HOW do you listen to music?
Your answer to the question will depend on what generation you come from.
For my parents’ generation, music was what they listened to on the wireless until, at some point, it turned into a radio.
People of my age – 50 something – mostly started listening to music on records. (For the benefit of younger readers, a record is a circular piece of vinyl with grooves and, when played on a turntable with a stylus or needle, sounds are produced.)
I was slightly too young for the big old eight-track cassettes which were mostly used in cars, but increasingly listened to cassette tapes in my teens.
Later, my records and cassettes were made obsolete when CDs came along.
Now I have a collection of records, but no record player; cassettes, but no cassette player; and CDs which are never played because I have loaded them all on to computer and iPod, as my current music source.
No doubt that still leaves me one technological generation behind those who listen to their music through online sources.
The pace of change can leave some people nostalgic for the days when music was to be heard on the radio, or played on a gramophone the size of a sideboard.
However, although the technology has changed, the music I listen to hasn’t changed that much.
I still listen to folk music, rock music, and a bit of classical.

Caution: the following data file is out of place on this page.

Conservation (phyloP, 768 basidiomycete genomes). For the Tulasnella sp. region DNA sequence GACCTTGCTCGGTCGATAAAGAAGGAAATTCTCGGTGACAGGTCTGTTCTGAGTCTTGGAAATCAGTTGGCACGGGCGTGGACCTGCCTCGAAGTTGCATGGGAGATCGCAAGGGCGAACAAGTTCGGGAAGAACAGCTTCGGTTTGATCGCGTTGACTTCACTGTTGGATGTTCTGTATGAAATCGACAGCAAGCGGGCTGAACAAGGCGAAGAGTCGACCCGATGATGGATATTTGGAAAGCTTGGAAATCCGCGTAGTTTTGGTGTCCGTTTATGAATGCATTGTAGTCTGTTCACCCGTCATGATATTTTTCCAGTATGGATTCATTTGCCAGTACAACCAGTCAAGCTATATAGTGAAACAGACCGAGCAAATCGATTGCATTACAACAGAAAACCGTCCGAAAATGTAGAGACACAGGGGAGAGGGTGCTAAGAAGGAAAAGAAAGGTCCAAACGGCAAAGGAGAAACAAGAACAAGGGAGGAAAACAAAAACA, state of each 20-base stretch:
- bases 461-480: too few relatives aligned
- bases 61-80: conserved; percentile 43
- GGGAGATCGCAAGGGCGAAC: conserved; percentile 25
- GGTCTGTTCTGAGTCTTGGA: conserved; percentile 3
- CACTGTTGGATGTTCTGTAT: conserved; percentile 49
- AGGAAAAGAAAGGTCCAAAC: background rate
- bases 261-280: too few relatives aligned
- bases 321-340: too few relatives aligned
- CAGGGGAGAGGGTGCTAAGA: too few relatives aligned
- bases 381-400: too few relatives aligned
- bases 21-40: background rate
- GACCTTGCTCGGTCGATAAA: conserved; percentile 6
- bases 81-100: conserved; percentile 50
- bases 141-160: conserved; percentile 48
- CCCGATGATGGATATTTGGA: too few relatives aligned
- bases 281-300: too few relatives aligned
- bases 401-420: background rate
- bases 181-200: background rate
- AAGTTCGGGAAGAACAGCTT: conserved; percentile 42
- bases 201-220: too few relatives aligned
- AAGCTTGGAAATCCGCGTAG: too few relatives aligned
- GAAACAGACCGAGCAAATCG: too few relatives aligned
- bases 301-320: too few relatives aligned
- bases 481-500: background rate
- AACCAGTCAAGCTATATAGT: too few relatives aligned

I still avoid jazz, dance music, opera and easy listening as much as possible.
The technology has changed, but music is still music.
As a Christian minister, I find the means of communication change, but the message stays the same. Gone are the days of two-hour services and 40-minute sermons.
Many of the hymns I grew up with have died a well-deserved death (while those which truly stand the test of time remain).
The ways in which we communicate are often more visual, the language more direct, the style less academic and more rooted in everyday experience than in my youth.
But the message is still the same.
At its heart is a God who loves us and wants us to know and love Him too, a God who gave His only son to make that possible, and a God who is interested in our everyday lives.
Rev Richard Baxter writes in the East Fife Mail